Shawn Dean receives honors

  • Shawn Dean in action

    Challenging conventional wisdom on AV signatures (Part 1 of 2)


    We have all been taught (and intuitively felt) that traditional antivirus signatures are, for the most part, a waste of time. I think I have myself argued something similar repeatedly. One could say that “byte signatures don’t work” is accepted conventional wisdom in the security industry. Especially in the light of the recent (and much-publicized) Aurora-attacks, this conventional wisdom appears to ring truer than ever.

    One thing though that I have personally always liked about the security industry was the positive attitude towards challenging conventional wisdom — re-examining the assumptions underlying this wisdom. In this post (and the upcoming sequel), I will do just that: I will examine the reasons why everyone is convinced that traditional byte signatures do not work and ask questions about the assumptions that lead us to this conclusion.

    So. Why do we think that traditional antivirus signatures are a waste of time ?

    Let’s first recapitulate what the usual cycle in a targeted attack consists of:

    1. The attacker writes or obtains a backdoor component
    2. The attacker writes or obtains an exploit
    3. The attacker tests both exploit and backdoor against available AV tools, making sure that both are not detected
    4. The attacker compromises the victim and starts exfiltrating data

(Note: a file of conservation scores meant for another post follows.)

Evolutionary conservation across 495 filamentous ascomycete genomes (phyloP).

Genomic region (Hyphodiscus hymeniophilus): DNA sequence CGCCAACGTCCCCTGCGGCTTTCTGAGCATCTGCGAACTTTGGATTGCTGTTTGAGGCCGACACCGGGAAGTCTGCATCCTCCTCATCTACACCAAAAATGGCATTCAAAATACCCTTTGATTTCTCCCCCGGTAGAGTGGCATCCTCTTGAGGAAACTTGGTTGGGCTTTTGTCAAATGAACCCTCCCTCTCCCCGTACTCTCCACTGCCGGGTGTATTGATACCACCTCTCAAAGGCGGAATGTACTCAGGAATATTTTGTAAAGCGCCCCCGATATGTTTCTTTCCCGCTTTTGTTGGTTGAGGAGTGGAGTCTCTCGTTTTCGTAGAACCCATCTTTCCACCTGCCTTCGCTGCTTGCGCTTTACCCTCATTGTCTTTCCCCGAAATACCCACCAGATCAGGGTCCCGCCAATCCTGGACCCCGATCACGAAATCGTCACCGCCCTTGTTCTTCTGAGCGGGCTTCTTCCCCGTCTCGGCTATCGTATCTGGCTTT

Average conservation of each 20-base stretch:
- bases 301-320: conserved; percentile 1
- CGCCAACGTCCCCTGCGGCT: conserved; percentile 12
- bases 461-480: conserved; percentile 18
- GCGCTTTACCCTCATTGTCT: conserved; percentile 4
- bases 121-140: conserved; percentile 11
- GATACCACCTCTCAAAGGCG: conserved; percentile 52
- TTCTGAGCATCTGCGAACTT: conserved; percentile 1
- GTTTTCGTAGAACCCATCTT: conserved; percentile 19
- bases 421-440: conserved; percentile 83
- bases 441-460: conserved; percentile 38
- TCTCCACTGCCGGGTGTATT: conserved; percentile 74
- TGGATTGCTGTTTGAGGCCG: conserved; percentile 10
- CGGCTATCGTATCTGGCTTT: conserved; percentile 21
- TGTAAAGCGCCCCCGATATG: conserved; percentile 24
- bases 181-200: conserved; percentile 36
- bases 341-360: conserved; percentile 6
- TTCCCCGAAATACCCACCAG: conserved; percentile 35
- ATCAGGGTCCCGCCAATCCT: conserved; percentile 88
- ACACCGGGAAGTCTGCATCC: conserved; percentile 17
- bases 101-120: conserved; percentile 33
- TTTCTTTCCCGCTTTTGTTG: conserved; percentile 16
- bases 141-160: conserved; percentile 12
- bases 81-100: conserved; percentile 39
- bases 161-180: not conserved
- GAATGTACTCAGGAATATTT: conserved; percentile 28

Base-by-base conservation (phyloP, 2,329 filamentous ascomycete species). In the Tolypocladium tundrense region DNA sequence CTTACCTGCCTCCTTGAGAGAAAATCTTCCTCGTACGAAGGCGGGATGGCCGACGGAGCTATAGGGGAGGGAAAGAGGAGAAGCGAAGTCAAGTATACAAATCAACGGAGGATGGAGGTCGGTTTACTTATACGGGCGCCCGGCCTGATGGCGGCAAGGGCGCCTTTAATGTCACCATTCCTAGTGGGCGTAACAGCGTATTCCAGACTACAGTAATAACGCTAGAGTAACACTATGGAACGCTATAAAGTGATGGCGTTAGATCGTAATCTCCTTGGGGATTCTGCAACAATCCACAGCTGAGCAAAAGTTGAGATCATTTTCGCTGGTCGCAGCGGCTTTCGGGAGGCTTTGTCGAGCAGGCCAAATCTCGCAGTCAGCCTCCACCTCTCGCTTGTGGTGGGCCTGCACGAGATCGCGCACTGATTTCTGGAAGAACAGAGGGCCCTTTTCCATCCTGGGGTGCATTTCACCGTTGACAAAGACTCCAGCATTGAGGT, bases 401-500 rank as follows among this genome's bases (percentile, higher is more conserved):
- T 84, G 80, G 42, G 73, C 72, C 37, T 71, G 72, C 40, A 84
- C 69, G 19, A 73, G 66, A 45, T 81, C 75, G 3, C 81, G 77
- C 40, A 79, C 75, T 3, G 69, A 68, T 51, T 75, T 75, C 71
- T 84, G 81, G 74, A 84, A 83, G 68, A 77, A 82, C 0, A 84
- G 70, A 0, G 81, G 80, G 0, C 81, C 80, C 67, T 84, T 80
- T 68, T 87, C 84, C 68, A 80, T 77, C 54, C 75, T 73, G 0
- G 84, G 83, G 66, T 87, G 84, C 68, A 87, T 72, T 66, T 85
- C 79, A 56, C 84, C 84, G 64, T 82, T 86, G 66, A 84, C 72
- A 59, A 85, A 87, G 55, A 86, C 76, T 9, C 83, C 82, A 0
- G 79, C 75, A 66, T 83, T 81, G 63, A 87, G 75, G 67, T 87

5. The defender notices the attack, passes the backdoor to the AV company, and cleans up his network
    6. The AV company generates a signature and provides it to both the attacker and defender
    7. Goto (2)

    This entire cycle can be clarified with a few pictures:

    Let’s look at this diagram again. What properties of “byte signatures” does the attacker exploit in immunizing his software ? Well … none, really, except the fact that he fully knows about them before launching his attack. There is no information asymmetry: The attacker has almost the exact same information that the defender has. Through this, he is provided with a virtually limitless number of trial runs of his attack, and he can adapt his attack arbitrarily, over long time periods, until he is reasonably certain that it will be both successful and undetected.

    The implication of this is that the underlying problem is not a feature of byte signatures, but rather a generic problem inherent in all security systems that provide identical data to both attackers and defenders and that have no information asymmetry at all.

    In the next post, I will examine two approaches how this problem could be addressed to give the defender an advantage.

    Ralf-Philipp Weinmann & Vincenzo Iozzo own the iPhone at PWN2OWN


    Hey all,

    this is just a quick announcement that Ralf-Philipp Weinmann (a postdoctoral researcher at the University of Luxembourg) and Vincenzo Iozzo (a researcher at zynamics :-)) owned the iPhone at PWN2OWN today.

    A bug in Safari was exploited that extracted the SMS database from the phone and uploaded it to a server.

    Vincenzo will write more about the payload construction process once the dust settles — fittingly, the payload used chained return-into-libc (“return oriented programming”) on ARM to execute in spite of code signing. As far as we know, this is the first public demonstration of chainged return-into-libc on thre ARM platform.
    I am happy and proud to be able to work with great people (Ralf happens to be a BinNavi/BinDiff user, and Vincenzo is “our youngest” employee).  Now we’ll celebrate for a bit and then prepare tomorrow’s talk.

    Here’s a press release and ZDI’s blog post about pwn2own.



    VxClass, automated signature generation, RSA 2010


    Everybody is convening in San Francisco next week for RSA2010 it appears — the big annual cocktail & business card exchange event. If you are interested in any of our technology (automated malware classification, automated signature generation, BinDiff, BinNavi) and would like to meet up with me, please contact 🙂